In recent weeks, I’ve had the opportunity to speak with potential clients, several of whom are questioning the isotope numbers they received from the labs. Some are even suspicious of the very use of isotope geochemistry to help identify well issues, such as surface casing vent flows or even gas migration.
Clients such as these have usually been burned in the past when they‘ve used isotope gas values to determine where (and at what depth) a well needs repair. The results indicated a certain depth for repair (based upon interpretation), and naturally, they spent a significant amount for a service rig to fix the well at the recommended depth. Unfortunately, when everything was put back together again, the well was still leaking.
A situation such as this is not only frustrating for oil and gas executives, this situation also makes my job significantly more complex when explaining that gas isotope geochemistry, when done correctly, does absolutely help pinpoint gas leaks in their wells (among other things). After all, their prior experience with the technique has proved otherwise.
So, how do you ensure your isotope geochemistry examinations are done correctly, and why could such an expensive margin of error occur? Incorrect zone reporting in your gas geochemistry results can happen for a variety of reasons. Usually, it has nothing to do with the lab results themselves (but not always, but rather, has more to do with the samples.. Many times, when reviewing files for clients we find that the sampled gas is 90-99% air. This is the first major problem that is fortunately very easy to fix. Increasing your odds of successful zone identification starts with collecting high quality, pure gas samples with the least amount of air possible.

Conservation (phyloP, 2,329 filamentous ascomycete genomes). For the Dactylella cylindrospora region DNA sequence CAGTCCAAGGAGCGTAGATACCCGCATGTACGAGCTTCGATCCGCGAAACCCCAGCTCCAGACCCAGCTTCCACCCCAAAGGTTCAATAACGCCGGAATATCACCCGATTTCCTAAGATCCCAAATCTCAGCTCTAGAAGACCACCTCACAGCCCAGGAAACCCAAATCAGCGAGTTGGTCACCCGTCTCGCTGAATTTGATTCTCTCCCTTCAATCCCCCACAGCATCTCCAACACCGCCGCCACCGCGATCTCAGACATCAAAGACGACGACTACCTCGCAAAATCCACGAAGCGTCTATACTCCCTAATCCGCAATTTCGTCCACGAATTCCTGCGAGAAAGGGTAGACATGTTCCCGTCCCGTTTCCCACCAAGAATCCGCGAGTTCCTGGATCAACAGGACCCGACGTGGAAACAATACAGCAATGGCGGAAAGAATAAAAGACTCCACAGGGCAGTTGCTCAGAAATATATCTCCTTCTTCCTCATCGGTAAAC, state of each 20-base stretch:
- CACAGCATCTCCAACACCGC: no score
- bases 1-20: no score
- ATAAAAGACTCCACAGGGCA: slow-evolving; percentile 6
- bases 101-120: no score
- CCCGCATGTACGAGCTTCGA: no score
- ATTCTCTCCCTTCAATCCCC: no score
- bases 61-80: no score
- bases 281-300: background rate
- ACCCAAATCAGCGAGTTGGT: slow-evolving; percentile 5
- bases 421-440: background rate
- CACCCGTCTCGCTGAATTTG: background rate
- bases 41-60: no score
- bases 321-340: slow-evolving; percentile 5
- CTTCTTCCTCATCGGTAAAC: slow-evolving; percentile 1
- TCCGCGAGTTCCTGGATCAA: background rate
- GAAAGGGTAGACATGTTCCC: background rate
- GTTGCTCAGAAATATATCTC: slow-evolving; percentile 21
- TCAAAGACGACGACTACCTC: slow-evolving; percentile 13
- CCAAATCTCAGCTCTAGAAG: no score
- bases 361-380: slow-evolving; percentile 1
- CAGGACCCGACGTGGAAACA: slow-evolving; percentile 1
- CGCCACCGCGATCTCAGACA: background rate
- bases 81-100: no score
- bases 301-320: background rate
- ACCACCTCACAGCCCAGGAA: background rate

Good sampling collection begins with allowing the gas to purge and accumulate prior to extracting the sample. This technique provides enough sample, and therefore, enough concentration of target gases (especially C2 and C3), for isotopic measurement. Another easily overlooked reason for issues is the sampling container itself. Review and adhere to the ‘best before’ dates on the Tedlar bags you’re using. Bag suppliers typically include expiry dates and recommended storage timeframes on their websites. Most of the time, gas samples are only good for 24-72 hours, and is highly dependent on the gases you’re analyzing. We’ve seen isotopic values on gases kept in Tedlar bags begin to shift in 48 hours or so, thereby making interpretation of the subsequent results very difficult. Add to this that the shift in isotopes makes them appear more thermogenic, and what you have is a perfect recipe for inaccurate reports.
So, the next time your gas migration testing identifies the wrong zone (or none at all), examine your sample collection procedures to see if these issues are present. Accurate isotope values begin with clean sample collection.